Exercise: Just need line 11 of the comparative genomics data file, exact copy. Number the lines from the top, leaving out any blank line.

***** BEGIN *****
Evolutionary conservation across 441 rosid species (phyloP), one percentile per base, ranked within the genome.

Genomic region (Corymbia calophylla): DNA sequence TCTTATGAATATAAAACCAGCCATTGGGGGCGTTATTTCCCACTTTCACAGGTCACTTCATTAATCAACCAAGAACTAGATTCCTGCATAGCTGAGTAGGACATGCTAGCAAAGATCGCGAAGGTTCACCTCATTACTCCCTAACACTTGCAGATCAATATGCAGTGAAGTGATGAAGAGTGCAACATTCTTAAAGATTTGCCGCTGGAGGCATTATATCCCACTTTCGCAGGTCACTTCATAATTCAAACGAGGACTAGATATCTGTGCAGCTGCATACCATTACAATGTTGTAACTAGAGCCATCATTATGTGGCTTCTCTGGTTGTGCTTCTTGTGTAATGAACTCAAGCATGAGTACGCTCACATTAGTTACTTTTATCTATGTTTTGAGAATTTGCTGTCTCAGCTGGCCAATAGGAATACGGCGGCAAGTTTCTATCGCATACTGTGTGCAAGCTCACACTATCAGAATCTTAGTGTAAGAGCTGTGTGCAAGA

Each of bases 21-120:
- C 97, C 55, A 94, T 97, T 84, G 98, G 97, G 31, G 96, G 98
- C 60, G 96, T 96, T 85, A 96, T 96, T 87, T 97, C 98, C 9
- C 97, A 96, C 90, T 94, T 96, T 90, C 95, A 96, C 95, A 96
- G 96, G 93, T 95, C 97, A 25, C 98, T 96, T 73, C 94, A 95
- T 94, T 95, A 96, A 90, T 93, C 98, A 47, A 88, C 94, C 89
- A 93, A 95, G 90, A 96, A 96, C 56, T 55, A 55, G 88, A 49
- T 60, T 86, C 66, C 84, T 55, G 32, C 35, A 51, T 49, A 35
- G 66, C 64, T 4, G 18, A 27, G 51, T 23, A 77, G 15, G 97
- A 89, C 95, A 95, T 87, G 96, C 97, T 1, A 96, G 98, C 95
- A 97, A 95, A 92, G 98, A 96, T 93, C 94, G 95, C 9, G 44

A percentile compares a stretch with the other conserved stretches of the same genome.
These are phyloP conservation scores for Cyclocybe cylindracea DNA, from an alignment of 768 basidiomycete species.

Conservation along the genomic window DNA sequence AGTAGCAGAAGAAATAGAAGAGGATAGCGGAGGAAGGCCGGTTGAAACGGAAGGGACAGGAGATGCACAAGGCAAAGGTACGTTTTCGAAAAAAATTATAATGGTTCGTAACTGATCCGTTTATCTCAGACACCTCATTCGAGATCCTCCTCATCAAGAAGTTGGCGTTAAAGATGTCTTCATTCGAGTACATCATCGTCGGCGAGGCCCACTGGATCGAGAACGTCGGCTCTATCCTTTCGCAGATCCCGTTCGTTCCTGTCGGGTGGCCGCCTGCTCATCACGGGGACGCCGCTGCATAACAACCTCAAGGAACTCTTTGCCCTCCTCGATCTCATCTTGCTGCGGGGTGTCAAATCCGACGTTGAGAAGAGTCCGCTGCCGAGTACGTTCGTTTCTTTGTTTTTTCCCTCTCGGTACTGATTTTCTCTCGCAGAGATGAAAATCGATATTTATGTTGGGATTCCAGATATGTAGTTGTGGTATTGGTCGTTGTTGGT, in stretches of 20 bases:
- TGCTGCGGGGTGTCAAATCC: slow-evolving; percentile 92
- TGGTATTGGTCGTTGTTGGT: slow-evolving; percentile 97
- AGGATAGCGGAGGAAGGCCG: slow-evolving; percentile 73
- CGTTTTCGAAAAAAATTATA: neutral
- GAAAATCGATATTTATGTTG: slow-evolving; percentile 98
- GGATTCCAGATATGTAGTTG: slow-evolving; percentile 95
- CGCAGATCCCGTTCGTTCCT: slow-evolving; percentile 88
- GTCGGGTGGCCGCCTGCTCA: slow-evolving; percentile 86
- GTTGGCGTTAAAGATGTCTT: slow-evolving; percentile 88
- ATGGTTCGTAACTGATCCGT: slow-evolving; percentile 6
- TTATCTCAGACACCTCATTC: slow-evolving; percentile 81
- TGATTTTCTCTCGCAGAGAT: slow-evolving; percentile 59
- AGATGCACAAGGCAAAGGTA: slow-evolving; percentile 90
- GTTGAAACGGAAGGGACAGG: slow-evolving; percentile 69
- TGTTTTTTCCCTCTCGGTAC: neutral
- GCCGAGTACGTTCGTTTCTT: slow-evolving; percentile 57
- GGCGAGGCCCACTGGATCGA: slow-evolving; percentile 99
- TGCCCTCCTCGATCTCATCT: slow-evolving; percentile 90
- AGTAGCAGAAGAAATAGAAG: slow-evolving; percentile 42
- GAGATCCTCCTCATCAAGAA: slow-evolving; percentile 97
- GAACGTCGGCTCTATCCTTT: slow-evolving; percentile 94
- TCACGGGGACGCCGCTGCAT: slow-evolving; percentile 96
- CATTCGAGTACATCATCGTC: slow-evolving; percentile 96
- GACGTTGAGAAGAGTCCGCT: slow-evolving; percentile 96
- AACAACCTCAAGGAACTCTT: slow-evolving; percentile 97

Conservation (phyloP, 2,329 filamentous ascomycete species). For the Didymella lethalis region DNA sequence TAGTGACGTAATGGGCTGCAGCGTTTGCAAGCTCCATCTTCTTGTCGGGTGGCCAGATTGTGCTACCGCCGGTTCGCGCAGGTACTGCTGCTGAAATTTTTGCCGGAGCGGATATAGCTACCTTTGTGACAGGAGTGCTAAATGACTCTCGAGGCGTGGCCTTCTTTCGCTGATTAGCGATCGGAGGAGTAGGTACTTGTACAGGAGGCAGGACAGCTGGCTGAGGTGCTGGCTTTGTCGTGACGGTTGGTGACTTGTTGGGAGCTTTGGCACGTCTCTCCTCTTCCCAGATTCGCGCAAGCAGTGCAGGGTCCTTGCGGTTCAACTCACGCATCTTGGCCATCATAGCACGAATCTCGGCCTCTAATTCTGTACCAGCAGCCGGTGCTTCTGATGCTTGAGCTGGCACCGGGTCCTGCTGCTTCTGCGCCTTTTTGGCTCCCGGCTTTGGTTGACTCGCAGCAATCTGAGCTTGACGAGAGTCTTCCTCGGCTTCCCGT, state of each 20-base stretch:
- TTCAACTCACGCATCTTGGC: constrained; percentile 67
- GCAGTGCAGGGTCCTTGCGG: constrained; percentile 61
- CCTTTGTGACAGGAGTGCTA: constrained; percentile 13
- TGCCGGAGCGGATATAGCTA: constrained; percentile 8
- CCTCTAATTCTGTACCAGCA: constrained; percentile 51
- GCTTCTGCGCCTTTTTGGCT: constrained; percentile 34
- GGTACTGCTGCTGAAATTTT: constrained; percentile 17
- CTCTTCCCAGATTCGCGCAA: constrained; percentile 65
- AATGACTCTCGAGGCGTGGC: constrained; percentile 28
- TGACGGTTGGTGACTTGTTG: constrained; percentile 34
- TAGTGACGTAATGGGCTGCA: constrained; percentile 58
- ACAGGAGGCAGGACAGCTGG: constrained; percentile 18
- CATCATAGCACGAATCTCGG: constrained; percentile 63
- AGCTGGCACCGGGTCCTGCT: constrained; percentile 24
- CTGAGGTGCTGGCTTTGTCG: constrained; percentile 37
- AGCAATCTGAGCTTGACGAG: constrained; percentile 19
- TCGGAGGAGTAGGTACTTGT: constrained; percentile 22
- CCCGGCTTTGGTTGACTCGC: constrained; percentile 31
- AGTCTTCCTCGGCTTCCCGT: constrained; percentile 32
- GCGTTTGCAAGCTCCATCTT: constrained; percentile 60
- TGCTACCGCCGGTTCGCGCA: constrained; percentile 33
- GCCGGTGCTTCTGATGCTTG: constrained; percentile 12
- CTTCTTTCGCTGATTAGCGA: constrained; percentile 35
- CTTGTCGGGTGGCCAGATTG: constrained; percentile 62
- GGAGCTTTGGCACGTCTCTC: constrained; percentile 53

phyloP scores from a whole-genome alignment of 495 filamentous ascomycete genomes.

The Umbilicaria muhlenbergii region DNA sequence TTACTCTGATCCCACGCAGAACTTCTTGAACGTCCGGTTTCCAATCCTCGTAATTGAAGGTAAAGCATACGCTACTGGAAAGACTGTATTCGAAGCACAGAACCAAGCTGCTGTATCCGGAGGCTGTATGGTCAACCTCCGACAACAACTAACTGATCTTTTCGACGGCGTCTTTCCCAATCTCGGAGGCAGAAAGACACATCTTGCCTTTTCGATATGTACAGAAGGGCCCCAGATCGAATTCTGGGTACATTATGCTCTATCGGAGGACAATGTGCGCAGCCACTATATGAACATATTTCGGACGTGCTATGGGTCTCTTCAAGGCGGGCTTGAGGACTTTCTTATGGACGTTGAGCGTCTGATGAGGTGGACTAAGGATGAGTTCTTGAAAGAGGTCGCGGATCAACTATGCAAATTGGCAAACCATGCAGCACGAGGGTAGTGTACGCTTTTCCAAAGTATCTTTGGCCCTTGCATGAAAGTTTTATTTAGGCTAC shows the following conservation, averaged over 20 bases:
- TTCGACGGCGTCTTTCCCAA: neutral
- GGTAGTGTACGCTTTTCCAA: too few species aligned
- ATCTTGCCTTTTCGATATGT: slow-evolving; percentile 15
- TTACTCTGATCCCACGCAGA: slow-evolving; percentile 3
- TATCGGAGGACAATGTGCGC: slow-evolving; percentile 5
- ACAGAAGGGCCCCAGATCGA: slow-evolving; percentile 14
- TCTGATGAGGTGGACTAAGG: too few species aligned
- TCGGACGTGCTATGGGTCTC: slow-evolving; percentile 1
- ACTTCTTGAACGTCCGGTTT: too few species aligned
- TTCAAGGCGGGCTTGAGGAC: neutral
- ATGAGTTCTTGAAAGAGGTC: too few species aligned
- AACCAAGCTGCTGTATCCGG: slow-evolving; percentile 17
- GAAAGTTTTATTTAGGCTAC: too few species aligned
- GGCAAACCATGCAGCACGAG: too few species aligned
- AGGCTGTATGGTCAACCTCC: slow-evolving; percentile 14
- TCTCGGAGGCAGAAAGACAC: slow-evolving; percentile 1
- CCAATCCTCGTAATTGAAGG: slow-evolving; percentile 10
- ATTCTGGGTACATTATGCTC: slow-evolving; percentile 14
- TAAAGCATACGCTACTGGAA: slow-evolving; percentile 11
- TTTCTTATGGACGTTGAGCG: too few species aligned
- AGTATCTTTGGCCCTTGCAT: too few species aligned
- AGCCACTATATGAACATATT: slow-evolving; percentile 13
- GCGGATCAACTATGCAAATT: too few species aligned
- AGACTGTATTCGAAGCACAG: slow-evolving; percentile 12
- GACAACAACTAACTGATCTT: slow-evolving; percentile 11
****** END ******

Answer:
- G 66, C 64, T 4, G 18, A 27, G 51, T 23, A 77, G 15, G 97